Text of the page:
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Impact-driven start-ups supported by accelerator programme

Start-ups tackling environmental, social, health and well-being challenges with innovative solutions are being supported by Creative HQ’s 2023 Impact Accelerator programme.

An app to improve emergency healthcare and wait times, a novel treatment for morning sickness, and a new disabilities support tool are among the new solutions found by start-ups that are part of the programme.

Through the Creative HQ’s 2023 Impact Accelerator programme, 15 start-ups from across the country will be able to “supercharge” their ideas with provided resources and support to secure investments and build their business.

“We know that there’s a real demand for impact-focused start-up products. In 2021, our Climate Response Accelerator teams collectively brought in over $4 million of investment,” says Joe Slater, Creative HQ’s GM Start-ups.

“The Impact Accelerator programme broadens our support services to start-up teams looking to improve the overall fabric of Aotearoa. We help them get investment or launch-ready, so they can get their businesses out making a positive difference in the world.”

One start-up included is myED, a company that is developing an app to make the healthcare journey for patients simple.

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myED is working on solving the issue of “complex emergency care” for patients, says Founder and Consultant Dr David Haunschmidt.

“As ED medical professionals we know first-hand how daunting it can be for patients who need urgent care – often they’re unwell or hurt and are faced with long times or don’t know which urgent care service to attend, what to expect, how to make the most of their visit and what to do afterwards. It’s a complex and often confusing journey for patients,” he adds.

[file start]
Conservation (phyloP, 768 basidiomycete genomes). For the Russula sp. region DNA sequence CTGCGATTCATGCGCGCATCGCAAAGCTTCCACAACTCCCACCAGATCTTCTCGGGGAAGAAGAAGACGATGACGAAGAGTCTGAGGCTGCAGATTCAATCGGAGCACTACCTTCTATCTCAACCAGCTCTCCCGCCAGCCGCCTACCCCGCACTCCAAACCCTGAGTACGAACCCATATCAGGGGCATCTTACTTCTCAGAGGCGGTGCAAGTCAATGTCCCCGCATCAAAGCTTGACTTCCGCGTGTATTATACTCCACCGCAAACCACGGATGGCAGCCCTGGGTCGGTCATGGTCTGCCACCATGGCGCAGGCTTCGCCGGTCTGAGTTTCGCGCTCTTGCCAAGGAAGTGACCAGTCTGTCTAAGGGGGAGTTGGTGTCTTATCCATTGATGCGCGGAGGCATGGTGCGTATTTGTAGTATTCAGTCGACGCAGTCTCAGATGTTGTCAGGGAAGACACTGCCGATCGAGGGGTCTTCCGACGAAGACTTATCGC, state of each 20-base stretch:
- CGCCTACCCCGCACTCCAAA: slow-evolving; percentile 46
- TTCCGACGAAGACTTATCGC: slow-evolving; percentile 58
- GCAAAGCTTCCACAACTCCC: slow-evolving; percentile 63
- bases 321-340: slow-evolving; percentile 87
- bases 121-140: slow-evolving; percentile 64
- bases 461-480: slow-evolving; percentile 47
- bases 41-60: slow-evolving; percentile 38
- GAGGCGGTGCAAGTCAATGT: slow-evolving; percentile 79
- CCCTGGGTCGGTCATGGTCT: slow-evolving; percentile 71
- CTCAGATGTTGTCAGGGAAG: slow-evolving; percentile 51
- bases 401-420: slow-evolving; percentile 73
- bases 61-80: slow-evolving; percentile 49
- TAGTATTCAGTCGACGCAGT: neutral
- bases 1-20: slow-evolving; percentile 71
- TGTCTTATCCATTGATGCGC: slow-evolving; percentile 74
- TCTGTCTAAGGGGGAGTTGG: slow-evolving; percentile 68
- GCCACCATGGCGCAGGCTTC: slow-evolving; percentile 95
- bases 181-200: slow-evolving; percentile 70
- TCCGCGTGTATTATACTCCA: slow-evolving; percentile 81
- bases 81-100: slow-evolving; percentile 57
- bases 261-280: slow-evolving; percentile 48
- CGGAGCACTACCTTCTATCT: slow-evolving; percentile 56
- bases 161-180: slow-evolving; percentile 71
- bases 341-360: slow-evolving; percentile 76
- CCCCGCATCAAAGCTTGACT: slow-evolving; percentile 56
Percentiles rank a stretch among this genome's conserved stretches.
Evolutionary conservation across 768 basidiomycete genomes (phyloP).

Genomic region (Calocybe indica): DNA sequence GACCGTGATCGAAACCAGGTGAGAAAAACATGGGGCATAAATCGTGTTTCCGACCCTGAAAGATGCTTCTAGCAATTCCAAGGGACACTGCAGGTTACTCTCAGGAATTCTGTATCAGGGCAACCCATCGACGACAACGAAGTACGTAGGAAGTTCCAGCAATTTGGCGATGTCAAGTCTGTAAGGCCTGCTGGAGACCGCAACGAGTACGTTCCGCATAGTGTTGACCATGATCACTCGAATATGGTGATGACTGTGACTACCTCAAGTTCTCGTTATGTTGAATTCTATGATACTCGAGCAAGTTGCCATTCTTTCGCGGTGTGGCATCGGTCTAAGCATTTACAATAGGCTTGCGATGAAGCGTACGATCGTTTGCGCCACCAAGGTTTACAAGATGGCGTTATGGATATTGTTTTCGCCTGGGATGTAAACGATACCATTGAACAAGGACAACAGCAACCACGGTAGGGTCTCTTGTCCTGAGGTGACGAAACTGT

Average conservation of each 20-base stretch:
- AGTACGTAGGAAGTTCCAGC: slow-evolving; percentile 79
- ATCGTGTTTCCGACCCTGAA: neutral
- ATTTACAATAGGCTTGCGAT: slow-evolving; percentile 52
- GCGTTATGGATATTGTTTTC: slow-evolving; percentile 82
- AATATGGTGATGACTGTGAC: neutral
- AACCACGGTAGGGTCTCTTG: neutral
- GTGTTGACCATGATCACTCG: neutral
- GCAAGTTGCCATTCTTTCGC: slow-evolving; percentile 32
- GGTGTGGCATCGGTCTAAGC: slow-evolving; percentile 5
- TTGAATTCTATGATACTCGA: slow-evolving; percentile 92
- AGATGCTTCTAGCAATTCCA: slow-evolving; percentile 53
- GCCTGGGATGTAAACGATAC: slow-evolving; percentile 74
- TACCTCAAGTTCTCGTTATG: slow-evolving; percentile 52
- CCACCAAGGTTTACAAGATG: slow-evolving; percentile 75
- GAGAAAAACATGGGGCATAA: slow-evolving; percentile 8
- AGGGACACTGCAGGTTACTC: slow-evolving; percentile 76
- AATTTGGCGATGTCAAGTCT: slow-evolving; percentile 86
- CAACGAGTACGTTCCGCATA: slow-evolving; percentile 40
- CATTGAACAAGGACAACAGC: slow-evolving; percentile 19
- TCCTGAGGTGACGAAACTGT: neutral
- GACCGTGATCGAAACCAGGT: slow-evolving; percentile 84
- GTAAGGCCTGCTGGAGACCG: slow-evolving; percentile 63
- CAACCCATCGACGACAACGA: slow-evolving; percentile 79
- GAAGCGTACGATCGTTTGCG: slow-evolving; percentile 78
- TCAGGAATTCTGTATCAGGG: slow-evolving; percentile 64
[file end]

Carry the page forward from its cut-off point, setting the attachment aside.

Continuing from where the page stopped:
“That’s why we’re developing an app that empowers and educates patients to simplify their healthcare journey.”

With the app, Dr Haunschmidt says patients will be able to get answers to questions, understand where they need to go for care and information about alternative care options.

Ultimately, myED aims to improve the patient experience, reducing the wait times in the busy industry.

Another start-up in the accelerator programme is Volition, which is focused on empowering people with disabilities to work with their supporters and self-direct the services they use, their decisions and their lives.

“People with disabilities don’t currently have smart tools to support them to express themselves and their decisions,” says Founder and CEO of Volition, Erika Butters.

“Our app will put disabled people in the decision-making seat for their own lives.”

The 15 start-ups involved in the programme will receive support, mentoring and access to Creative HQ’s network for the next three months.

“Our job is to help fast-track the growth of these sustainable, high-impact start-ups,” adds Slater.

At the end of the programme, the start-ups will present at a final showcase and pitch their company and the impact and solution they will create for these communities.

“With the right support, these teams can change the game by bringing their impact-focused products to market.”

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